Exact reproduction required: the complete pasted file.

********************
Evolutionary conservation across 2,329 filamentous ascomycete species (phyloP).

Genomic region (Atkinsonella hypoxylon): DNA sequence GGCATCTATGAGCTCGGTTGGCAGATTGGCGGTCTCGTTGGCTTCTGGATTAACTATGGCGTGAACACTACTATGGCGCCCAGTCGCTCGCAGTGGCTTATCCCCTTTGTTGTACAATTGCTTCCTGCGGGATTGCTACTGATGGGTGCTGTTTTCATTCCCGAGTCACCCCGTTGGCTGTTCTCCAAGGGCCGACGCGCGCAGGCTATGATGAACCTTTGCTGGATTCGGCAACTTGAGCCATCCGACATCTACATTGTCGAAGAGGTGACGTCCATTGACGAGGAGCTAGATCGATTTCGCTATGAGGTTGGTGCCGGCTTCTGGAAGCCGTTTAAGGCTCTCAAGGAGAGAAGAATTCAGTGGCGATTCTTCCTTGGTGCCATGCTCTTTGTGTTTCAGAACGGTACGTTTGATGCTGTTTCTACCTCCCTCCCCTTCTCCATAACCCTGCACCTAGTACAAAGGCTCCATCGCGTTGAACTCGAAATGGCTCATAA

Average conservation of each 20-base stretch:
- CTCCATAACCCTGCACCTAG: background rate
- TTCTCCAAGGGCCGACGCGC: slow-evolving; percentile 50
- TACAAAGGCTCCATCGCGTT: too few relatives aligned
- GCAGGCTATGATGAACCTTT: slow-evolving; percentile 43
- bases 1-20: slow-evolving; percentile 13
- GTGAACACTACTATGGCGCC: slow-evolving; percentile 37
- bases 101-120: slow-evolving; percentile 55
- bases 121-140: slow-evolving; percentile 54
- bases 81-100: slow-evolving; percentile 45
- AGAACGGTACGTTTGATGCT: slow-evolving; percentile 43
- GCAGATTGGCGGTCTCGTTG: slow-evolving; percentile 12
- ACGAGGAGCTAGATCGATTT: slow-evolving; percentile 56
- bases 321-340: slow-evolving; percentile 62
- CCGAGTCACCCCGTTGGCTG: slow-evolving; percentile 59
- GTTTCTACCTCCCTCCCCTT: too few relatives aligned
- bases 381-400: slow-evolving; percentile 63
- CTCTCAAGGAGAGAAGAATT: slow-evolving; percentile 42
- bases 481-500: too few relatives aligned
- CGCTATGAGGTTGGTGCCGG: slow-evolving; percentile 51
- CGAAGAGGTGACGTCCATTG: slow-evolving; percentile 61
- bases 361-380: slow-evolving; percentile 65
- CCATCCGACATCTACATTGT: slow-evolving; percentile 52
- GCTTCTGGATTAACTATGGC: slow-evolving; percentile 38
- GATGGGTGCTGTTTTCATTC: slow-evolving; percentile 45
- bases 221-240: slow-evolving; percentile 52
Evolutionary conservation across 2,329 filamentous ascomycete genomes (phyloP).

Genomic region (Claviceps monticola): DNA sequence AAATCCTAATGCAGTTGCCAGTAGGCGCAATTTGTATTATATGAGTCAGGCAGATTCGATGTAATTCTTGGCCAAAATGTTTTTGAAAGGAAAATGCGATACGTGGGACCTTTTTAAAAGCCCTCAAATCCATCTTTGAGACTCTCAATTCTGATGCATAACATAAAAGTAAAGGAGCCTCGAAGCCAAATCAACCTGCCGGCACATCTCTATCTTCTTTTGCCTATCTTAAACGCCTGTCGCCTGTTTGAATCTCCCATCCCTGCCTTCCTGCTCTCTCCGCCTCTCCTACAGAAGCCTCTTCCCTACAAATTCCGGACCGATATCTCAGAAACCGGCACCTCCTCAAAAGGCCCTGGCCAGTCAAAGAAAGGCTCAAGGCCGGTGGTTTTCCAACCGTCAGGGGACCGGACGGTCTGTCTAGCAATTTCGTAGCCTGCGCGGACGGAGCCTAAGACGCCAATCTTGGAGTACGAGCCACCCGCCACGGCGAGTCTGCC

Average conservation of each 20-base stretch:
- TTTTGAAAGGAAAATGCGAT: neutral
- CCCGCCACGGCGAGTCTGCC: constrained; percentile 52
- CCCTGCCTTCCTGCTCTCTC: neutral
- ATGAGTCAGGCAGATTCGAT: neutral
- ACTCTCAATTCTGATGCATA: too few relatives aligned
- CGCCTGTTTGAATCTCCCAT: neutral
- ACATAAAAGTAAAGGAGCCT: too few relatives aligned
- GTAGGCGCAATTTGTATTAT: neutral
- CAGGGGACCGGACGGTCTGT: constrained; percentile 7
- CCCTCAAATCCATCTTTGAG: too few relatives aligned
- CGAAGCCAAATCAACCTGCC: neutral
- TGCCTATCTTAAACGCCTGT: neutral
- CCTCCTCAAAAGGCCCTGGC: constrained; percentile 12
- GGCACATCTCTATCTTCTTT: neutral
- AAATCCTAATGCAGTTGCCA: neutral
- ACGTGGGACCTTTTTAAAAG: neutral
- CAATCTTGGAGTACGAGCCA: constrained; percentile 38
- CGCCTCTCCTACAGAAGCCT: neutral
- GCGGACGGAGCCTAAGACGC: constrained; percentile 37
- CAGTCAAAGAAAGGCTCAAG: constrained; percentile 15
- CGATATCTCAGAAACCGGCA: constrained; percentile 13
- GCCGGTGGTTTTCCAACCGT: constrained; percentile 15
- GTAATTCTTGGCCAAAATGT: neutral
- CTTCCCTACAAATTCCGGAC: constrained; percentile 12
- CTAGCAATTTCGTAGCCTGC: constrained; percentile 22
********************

Evolutionary conservation across 2,329 filamentous ascomycete species (phyloP).

Genomic region (Atkinsonella hypoxylon): DNA sequence GGCATCTATGAGCTCGGTTGGCAGATTGGCGGTCTCGTTGGCTTCTGGATTAACTATGGCGTGAACACTACTATGGCGCCCAGTCGCTCGCAGTGGCTTATCCCCTTTGTTGTACAATTGCTTCCTGCGGGATTGCTACTGATGGGTGCTGTTTTCATTCCCGAGTCACCCCGTTGGCTGTTCTCCAAGGGCCGACGCGCGCAGGCTATGATGAACCTTTGCTGGATTCGGCAACTTGAGCCATCCGACATCTACATTGTCGAAGAGGTGACGTCCATTGACGAGGAGCTAGATCGATTTCGCTATGAGGTTGGTGCCGGCTTCTGGAAGCCGTTTAAGGCTCTCAAGGAGAGAAGAATTCAGTGGCGATTCTTCCTTGGTGCCATGCTCTTTGTGTTTCAGAACGGTACGTTTGATGCTGTTTCTACCTCCCTCCCCTTCTCCATAACCCTGCACCTAGTACAAAGGCTCCATCGCGTTGAACTCGAAATGGCTCATAA

Average conservation of each 20-base stretch:
- CTCCATAACCCTGCACCTAG: background rate
- TTCTCCAAGGGCCGACGCGC: slow-evolving; percentile 50
- TACAAAGGCTCCATCGCGTT: too few relatives aligned
- GCAGGCTATGATGAACCTTT: slow-evolving; percentile 43
- bases 1-20: slow-evolving; percentile 13
- GTGAACACTACTATGGCGCC: slow-evolving; percentile 37
- bases 101-120: slow-evolving; percentile 55
- bases 121-140: slow-evolving; percentile 54
- bases 81-100: slow-evolving; percentile 45
- AGAACGGTACGTTTGATGCT: slow-evolving; percentile 43
- GCAGATTGGCGGTCTCGTTG: slow-evolving; percentile 12
- ACGAGGAGCTAGATCGATTT: slow-evolving; percentile 56
- bases 321-340: slow-evolving; percentile 62
- CCGAGTCACCCCGTTGGCTG: slow-evolving; percentile 59
- GTTTCTACCTCCCTCCCCTT: too few relatives aligned
- bases 381-400: slow-evolving; percentile 63
- CTCTCAAGGAGAGAAGAATT: slow-evolving; percentile 42
- bases 481-500: too few relatives aligned
- CGCTATGAGGTTGGTGCCGG: slow-evolving; percentile 51
- CGAAGAGGTGACGTCCATTG: slow-evolving; percentile 61
- bases 361-380: slow-evolving; percentile 65
- CCATCCGACATCTACATTGT: slow-evolving; percentile 52
- GCTTCTGGATTAACTATGGC: slow-evolving; percentile 38
- GATGGGTGCTGTTTTCATTC: slow-evolving; percentile 45
- bases 221-240: slow-evolving; percentile 52
Evolutionary conservation across 2,329 filamentous ascomycete genomes (phyloP).

Genomic region (Claviceps monticola): DNA sequence AAATCCTAATGCAGTTGCCAGTAGGCGCAATTTGTATTATATGAGTCAGGCAGATTCGATGTAATTCTTGGCCAAAATGTTTTTGAAAGGAAAATGCGATACGTGGGACCTTTTTAAAAGCCCTCAAATCCATCTTTGAGACTCTCAATTCTGATGCATAACATAAAAGTAAAGGAGCCTCGAAGCCAAATCAACCTGCCGGCACATCTCTATCTTCTTTTGCCTATCTTAAACGCCTGTCGCCTGTTTGAATCTCCCATCCCTGCCTTCCTGCTCTCTCCGCCTCTCCTACAGAAGCCTCTTCCCTACAAATTCCGGACCGATATCTCAGAAACCGGCACCTCCTCAAAAGGCCCTGGCCAGTCAAAGAAAGGCTCAAGGCCGGTGGTTTTCCAACCGTCAGGGGACCGGACGGTCTGTCTAGCAATTTCGTAGCCTGCGCGGACGGAGCCTAAGACGCCAATCTTGGAGTACGAGCCACCCGCCACGGCGAGTCTGCC

Average conservation of each 20-base stretch:
- TTTTGAAAGGAAAATGCGAT: neutral
- CCCGCCACGGCGAGTCTGCC: constrained; percentile 52
- CCCTGCCTTCCTGCTCTCTC: neutral
- ATGAGTCAGGCAGATTCGAT: neutral
- ACTCTCAATTCTGATGCATA: too few relatives aligned
- CGCCTGTTTGAATCTCCCAT: neutral
- ACATAAAAGTAAAGGAGCCT: too few relatives aligned
- GTAGGCGCAATTTGTATTAT: neutral
- CAGGGGACCGGACGGTCTGT: constrained; percentile 7
- CCCTCAAATCCATCTTTGAG: too few relatives aligned
- CGAAGCCAAATCAACCTGCC: neutral
- TGCCTATCTTAAACGCCTGT: neutral
- CCTCCTCAAAAGGCCCTGGC: constrained; percentile 12
- GGCACATCTCTATCTTCTTT: neutral
- AAATCCTAATGCAGTTGCCA: neutral
- ACGTGGGACCTTTTTAAAAG: neutral
- CAATCTTGGAGTACGAGCCA: constrained; percentile 38
- CGCCTCTCCTACAGAAGCCT: neutral
- GCGGACGGAGCCTAAGACGC: constrained; percentile 37
- CAGTCAAAGAAAGGCTCAAG: constrained; percentile 15
- CGATATCTCAGAAACCGGCA: constrained; percentile 13
- GCCGGTGGTTTTCCAACCGT: constrained; percentile 15
- GTAATTCTTGGCCAAAATGT: neutral
- CTTCCCTACAAATTCCGGAC: constrained; percentile 12
- CTAGCAATTTCGTAGCCTGC: constrained; percentile 22